Sorgner, S. L. (2021). We Have Always Been Cyborgs. Digital Data, Gene Technologies, and an Ethics of Transhumanism

Authors

  • Aleksandar Talovic Justus-Liebig-University Giessen, International Graduate Centre for the Study of Culture (GCSC)

DOI:

https://doi.org/10.55613/jeet.v31i1.92

Keywords:

cyborg, transhumanism, posthumanism, metahumanism, ethics, Big Data, Gene Technologies, enhancement, pluralism, goodness

Abstract

One facet of Stefan Lorenz Sorgner’s scholarship is immediately visible in his diligent academic production: the 21st Century is a leading spatio-temporal unit of his analyses. Although such assessment could be considered a rough generalization, it should not be taken for granted. To be placed in the contextual core of the current epoch is of particular relevance with respect to multiple academic trajectories Sorgner navigates and is almost always an achievement rather than an expected, ready-made content. Namely, more often than not, especially in authorship with transhumanist labels, the temporal and conceptual curves are not subtly controlled and fine-tuned into a well-balanced thinking product that contributes to facing the current and potential issues of the relatively near and projectively feasible futures. Such gross asymmetry has various dangerous consequences Sorgner unequivocally warns about, opting deliberately to be an active chronicler of the ‘history of the present’ instead. This approach entails the dismissal of ‘guaranteed’ futurity vectors, be it Christian linearity or Kurzweilian exponentiality, but no less of petrified presentism or conventional historical layers of any inherited anthropology and the specific ethical account it is built upon.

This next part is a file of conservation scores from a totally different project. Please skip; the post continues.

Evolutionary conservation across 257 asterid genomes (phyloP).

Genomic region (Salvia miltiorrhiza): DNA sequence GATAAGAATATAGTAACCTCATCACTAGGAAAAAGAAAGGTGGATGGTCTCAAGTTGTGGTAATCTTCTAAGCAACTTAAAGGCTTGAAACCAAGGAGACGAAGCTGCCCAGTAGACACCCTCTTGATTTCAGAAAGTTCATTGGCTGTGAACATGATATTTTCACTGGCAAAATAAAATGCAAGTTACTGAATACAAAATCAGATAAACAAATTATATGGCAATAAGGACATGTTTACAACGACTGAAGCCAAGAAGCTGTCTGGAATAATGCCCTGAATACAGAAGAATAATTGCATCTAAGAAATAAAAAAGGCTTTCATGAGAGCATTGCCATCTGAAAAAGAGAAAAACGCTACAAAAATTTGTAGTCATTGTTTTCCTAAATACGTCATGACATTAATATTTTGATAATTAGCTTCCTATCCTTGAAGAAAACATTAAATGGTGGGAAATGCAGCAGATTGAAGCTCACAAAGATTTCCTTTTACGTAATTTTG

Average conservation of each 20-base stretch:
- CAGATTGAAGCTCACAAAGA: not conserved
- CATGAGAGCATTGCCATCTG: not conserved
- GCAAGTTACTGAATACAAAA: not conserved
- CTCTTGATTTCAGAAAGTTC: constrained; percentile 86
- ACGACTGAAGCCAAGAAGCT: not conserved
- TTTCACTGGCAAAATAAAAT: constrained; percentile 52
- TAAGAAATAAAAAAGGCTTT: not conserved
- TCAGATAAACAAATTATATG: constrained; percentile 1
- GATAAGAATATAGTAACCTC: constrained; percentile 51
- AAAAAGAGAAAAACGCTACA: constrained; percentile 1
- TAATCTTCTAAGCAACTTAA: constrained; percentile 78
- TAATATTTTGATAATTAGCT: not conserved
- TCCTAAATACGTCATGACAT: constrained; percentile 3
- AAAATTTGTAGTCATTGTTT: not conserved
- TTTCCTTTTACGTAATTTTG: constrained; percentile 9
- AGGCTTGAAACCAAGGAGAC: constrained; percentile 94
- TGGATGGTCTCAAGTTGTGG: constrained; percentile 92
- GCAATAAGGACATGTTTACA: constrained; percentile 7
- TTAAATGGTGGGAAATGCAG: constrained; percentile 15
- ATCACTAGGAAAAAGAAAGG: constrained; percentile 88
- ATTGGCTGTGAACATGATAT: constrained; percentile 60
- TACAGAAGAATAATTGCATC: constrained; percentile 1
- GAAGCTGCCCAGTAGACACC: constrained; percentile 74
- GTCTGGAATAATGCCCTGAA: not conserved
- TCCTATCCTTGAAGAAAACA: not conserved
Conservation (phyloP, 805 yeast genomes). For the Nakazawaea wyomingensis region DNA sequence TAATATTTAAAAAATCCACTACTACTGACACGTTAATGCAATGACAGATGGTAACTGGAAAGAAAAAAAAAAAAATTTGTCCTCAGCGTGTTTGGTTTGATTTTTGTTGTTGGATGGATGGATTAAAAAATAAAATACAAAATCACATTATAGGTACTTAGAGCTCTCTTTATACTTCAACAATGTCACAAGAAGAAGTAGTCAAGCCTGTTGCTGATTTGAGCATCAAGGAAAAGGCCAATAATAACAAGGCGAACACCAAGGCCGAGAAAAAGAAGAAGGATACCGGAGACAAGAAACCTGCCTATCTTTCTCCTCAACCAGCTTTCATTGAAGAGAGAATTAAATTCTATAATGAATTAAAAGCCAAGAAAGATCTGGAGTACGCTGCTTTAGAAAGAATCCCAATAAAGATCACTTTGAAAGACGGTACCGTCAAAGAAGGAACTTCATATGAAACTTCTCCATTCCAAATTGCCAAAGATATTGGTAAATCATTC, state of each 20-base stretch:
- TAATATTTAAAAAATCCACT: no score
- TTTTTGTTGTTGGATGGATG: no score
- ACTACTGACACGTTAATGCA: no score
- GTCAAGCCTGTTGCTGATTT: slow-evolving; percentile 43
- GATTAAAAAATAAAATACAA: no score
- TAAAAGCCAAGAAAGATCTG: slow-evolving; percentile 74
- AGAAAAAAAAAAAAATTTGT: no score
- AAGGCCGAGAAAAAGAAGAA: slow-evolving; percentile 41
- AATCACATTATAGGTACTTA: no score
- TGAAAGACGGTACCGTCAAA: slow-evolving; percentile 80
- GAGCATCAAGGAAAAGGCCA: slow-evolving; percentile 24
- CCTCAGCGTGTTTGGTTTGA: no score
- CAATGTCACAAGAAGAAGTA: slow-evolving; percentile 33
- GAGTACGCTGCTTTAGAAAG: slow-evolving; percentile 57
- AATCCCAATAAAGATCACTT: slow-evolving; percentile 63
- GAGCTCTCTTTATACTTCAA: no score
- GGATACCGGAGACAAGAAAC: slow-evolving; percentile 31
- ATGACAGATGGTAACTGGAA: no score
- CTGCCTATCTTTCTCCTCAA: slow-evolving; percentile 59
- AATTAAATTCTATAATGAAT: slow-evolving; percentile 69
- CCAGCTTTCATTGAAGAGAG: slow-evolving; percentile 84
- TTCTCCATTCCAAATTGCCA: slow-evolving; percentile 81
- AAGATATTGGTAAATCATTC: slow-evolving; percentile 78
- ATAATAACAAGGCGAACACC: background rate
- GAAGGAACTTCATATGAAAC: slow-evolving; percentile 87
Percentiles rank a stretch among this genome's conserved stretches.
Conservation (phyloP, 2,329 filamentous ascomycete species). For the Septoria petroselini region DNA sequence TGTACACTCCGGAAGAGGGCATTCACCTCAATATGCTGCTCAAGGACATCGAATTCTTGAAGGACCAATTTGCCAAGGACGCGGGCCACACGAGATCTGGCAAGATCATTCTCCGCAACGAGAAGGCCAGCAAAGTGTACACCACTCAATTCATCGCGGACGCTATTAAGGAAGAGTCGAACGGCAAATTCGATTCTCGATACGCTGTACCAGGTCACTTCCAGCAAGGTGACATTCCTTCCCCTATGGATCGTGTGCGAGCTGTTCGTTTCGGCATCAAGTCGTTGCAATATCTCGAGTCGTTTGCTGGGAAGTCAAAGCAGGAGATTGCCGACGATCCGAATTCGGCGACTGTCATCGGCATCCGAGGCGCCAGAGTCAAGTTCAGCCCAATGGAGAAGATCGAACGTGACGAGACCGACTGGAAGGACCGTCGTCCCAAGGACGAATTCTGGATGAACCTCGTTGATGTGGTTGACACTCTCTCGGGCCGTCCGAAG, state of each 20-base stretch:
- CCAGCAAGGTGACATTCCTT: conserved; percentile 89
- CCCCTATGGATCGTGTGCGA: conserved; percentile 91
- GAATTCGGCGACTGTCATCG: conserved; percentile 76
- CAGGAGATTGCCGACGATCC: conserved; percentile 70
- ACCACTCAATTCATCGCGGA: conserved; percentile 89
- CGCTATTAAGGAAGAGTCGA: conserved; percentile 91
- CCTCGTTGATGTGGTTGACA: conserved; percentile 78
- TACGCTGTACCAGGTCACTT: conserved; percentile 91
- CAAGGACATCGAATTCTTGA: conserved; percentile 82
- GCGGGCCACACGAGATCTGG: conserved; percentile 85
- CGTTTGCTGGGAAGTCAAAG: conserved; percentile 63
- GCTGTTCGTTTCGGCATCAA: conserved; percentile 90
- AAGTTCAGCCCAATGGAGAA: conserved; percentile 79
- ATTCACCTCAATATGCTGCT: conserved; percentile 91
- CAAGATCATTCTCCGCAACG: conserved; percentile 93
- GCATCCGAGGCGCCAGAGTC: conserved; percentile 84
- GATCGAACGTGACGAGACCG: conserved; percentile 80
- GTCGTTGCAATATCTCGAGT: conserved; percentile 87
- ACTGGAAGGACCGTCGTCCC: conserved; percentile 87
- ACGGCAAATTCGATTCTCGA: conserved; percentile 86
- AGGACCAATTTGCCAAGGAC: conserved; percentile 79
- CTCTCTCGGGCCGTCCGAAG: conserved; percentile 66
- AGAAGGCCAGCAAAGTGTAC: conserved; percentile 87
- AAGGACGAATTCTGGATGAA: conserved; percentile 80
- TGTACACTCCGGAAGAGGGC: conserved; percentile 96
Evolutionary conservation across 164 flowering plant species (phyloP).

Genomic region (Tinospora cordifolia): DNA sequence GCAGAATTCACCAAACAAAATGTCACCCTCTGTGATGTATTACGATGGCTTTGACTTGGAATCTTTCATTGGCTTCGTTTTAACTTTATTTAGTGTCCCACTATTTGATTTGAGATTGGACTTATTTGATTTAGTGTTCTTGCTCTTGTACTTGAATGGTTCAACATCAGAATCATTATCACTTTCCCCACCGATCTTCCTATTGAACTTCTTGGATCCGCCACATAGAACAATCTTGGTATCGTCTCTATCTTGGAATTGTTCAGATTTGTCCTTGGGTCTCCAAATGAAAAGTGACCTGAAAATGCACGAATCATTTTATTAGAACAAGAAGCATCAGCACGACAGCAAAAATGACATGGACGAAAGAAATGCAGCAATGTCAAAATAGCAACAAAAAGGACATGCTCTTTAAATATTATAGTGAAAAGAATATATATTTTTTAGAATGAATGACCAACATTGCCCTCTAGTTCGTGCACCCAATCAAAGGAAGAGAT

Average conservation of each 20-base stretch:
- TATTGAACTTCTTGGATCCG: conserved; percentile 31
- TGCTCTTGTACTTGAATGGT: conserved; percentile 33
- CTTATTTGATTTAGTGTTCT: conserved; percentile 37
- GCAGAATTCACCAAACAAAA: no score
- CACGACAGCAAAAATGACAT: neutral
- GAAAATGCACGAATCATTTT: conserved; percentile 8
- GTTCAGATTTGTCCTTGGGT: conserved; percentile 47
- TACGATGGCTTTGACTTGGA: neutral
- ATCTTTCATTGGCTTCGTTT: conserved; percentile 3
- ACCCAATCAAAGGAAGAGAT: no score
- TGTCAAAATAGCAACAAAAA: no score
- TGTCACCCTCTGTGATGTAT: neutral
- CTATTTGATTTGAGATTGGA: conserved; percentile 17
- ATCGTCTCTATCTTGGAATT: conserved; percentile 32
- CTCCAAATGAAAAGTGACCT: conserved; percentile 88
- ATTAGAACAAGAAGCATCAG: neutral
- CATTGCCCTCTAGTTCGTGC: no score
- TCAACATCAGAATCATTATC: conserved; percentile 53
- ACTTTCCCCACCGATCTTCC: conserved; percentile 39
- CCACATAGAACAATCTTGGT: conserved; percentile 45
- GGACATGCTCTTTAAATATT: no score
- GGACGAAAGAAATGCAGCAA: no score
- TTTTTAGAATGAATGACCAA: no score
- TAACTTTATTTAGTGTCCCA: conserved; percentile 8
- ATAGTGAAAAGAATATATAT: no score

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Published

2022-01-27

How to Cite

Sorgner, S. L. (2021). We Have Always Been Cyborgs. Digital Data, Gene Technologies, and an Ethics of Transhumanism. (2022). Journal of Ethics and Emerging Technologies, 31(1), 1-4. https://doi.org/10.55613/jeet.v31i1.92

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